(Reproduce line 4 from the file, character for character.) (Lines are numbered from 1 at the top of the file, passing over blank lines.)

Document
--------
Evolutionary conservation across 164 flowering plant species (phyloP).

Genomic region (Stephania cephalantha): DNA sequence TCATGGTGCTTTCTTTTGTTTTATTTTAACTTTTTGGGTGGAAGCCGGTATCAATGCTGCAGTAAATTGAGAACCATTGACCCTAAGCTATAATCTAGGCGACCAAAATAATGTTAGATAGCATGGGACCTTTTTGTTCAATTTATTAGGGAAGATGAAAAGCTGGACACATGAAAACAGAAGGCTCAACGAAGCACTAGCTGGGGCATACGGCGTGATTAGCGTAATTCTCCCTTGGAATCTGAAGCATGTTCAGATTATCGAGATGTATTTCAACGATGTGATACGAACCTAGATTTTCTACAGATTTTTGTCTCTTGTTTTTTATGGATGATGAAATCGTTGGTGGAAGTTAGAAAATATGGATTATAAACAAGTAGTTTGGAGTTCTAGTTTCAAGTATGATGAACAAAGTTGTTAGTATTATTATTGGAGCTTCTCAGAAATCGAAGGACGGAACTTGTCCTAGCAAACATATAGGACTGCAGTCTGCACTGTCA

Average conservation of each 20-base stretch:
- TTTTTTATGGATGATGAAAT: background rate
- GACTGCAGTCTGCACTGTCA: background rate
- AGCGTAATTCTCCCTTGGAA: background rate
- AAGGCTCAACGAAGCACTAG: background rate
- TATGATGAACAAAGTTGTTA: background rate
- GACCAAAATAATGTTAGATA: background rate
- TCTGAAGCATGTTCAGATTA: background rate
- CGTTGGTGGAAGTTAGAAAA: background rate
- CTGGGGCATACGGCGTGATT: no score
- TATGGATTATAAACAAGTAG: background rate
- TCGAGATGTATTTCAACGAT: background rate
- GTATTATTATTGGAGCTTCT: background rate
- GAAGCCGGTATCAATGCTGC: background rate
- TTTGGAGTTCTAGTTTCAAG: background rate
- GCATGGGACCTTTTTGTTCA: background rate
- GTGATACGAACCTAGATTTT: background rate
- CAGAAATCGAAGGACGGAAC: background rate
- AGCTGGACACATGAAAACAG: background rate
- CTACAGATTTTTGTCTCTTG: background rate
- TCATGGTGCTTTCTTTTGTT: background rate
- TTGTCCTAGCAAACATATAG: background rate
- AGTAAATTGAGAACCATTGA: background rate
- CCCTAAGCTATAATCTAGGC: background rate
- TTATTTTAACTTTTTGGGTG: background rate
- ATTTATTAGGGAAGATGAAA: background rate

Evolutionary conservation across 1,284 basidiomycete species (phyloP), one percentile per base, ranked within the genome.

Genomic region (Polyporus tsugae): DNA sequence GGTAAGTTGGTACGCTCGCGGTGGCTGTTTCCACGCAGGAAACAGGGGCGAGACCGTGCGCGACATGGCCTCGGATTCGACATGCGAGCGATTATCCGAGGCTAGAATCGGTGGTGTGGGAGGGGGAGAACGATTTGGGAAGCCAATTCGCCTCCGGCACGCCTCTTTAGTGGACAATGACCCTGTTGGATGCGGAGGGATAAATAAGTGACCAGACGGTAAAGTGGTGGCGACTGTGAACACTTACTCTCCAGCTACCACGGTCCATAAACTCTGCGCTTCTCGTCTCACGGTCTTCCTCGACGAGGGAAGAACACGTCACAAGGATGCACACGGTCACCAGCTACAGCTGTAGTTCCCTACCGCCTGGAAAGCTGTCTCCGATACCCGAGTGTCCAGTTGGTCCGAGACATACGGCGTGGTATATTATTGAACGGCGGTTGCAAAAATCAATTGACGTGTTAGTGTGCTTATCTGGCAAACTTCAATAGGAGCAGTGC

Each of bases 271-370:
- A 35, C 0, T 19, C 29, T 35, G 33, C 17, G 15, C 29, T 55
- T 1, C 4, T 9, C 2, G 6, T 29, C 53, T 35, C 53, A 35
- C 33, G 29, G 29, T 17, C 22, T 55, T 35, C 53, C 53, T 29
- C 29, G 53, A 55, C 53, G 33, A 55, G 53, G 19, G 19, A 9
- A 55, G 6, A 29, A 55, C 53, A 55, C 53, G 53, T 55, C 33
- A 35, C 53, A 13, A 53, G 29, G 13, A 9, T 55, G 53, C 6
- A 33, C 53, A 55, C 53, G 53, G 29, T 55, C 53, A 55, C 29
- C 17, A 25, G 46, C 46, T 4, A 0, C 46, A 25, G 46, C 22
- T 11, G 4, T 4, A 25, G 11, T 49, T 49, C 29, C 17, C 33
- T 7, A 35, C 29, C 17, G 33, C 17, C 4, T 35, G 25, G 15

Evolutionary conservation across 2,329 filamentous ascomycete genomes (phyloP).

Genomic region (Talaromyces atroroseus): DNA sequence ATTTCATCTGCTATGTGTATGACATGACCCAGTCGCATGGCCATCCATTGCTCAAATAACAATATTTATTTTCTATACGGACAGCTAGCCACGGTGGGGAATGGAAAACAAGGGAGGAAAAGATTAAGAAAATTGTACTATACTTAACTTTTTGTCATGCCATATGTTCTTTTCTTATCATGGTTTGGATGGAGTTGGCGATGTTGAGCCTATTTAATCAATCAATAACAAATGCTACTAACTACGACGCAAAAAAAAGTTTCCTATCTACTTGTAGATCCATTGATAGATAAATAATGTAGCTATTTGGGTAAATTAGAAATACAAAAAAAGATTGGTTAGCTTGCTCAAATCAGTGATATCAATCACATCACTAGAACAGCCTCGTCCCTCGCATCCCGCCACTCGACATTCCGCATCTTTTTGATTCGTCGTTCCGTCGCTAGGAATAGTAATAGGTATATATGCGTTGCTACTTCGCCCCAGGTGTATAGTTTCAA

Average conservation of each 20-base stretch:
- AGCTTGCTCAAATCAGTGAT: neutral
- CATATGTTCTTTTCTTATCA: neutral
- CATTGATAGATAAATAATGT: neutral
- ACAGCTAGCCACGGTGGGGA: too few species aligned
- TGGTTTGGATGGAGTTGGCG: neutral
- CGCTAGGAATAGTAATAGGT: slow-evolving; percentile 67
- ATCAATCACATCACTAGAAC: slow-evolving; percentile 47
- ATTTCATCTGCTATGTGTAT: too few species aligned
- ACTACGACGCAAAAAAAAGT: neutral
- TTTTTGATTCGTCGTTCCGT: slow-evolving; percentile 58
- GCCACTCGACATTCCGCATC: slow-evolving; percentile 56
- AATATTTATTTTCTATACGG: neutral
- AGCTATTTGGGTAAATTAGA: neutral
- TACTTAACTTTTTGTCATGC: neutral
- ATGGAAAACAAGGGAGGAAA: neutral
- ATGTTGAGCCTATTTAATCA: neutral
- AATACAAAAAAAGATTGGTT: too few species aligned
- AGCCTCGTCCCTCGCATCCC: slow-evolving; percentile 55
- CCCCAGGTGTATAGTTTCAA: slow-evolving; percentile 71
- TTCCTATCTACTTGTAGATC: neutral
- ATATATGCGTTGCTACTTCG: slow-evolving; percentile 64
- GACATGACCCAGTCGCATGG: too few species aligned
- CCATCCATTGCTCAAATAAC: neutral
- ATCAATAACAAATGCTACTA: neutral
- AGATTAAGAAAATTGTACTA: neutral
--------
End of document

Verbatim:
- TTTTTTATGGATGATGAAAT: background rate